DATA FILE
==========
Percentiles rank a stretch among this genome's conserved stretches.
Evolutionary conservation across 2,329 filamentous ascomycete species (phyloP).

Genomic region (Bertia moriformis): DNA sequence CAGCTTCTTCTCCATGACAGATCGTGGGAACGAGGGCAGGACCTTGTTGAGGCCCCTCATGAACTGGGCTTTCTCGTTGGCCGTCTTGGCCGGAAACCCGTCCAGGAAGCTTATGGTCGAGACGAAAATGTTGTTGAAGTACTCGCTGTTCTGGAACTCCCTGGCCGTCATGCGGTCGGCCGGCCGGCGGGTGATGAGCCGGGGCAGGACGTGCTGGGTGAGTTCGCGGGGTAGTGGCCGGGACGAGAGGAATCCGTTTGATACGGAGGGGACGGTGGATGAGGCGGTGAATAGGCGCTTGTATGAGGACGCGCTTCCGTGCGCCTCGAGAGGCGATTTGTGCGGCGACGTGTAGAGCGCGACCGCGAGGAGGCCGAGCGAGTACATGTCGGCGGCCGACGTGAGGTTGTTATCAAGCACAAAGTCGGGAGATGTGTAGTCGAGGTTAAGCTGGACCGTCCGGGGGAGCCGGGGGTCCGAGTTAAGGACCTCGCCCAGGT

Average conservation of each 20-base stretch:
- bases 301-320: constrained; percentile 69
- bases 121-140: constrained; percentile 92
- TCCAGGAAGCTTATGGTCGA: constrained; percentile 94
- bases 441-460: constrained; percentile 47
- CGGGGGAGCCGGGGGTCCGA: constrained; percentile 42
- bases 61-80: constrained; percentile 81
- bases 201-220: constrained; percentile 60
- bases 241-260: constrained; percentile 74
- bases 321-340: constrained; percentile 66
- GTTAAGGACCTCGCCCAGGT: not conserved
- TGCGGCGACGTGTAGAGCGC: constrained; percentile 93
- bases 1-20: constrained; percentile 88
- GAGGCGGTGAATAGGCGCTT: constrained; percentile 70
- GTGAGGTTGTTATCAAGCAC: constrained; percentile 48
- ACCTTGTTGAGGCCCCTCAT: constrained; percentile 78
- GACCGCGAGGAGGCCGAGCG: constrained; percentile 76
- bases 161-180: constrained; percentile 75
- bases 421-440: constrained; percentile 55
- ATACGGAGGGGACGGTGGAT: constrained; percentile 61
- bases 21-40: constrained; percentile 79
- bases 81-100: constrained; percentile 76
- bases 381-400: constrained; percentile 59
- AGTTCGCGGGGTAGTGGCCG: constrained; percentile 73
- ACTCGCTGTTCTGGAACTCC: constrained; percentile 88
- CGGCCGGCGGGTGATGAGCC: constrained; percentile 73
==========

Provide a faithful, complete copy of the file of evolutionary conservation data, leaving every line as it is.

Percentiles rank a stretch among this genome's conserved stretches.
Evolutionary conservation across 2,329 filamentous ascomycete species (phyloP).

Genomic region (Bertia moriformis): DNA sequence CAGCTTCTTCTCCATGACAGATCGTGGGAACGAGGGCAGGACCTTGTTGAGGCCCCTCATGAACTGGGCTTTCTCGTTGGCCGTCTTGGCCGGAAACCCGTCCAGGAAGCTTATGGTCGAGACGAAAATGTTGTTGAAGTACTCGCTGTTCTGGAACTCCCTGGCCGTCATGCGGTCGGCCGGCCGGCGGGTGATGAGCCGGGGCAGGACGTGCTGGGTGAGTTCGCGGGGTAGTGGCCGGGACGAGAGGAATCCGTTTGATACGGAGGGGACGGTGGATGAGGCGGTGAATAGGCGCTTGTATGAGGACGCGCTTCCGTGCGCCTCGAGAGGCGATTTGTGCGGCGACGTGTAGAGCGCGACCGCGAGGAGGCCGAGCGAGTACATGTCGGCGGCCGACGTGAGGTTGTTATCAAGCACAAAGTCGGGAGATGTGTAGTCGAGGTTAAGCTGGACCGTCCGGGGGAGCCGGGGGTCCGAGTTAAGGACCTCGCCCAGGT

Average conservation of each 20-base stretch:
- bases 301-320: constrained; percentile 69
- bases 121-140: constrained; percentile 92
- TCCAGGAAGCTTATGGTCGA: constrained; percentile 94
- bases 441-460: constrained; percentile 47
- CGGGGGAGCCGGGGGTCCGA: constrained; percentile 42
- bases 61-80: constrained; percentile 81
- bases 201-220: constrained; percentile 60
- bases 241-260: constrained; percentile 74
- bases 321-340: constrained; percentile 66
- GTTAAGGACCTCGCCCAGGT: not conserved
- TGCGGCGACGTGTAGAGCGC: constrained; percentile 93
- bases 1-20: constrained; percentile 88
- GAGGCGGTGAATAGGCGCTT: constrained; percentile 70
- GTGAGGTTGTTATCAAGCAC: constrained; percentile 48
- ACCTTGTTGAGGCCCCTCAT: constrained; percentile 78
- GACCGCGAGGAGGCCGAGCG: constrained; percentile 76
- bases 161-180: constrained; percentile 75
- bases 421-440: constrained; percentile 55
- ATACGGAGGGGACGGTGGAT: constrained; percentile 61
- bases 21-40: constrained; percentile 79
- bases 81-100: constrained; percentile 76
- bases 381-400: constrained; percentile 59
- AGTTCGCGGGGTAGTGGCCG: constrained; percentile 73
- ACTCGCTGTTCTGGAACTCC: constrained; percentile 88
- CGGCCGGCGGGTGATGAGCC: constrained; percentile 73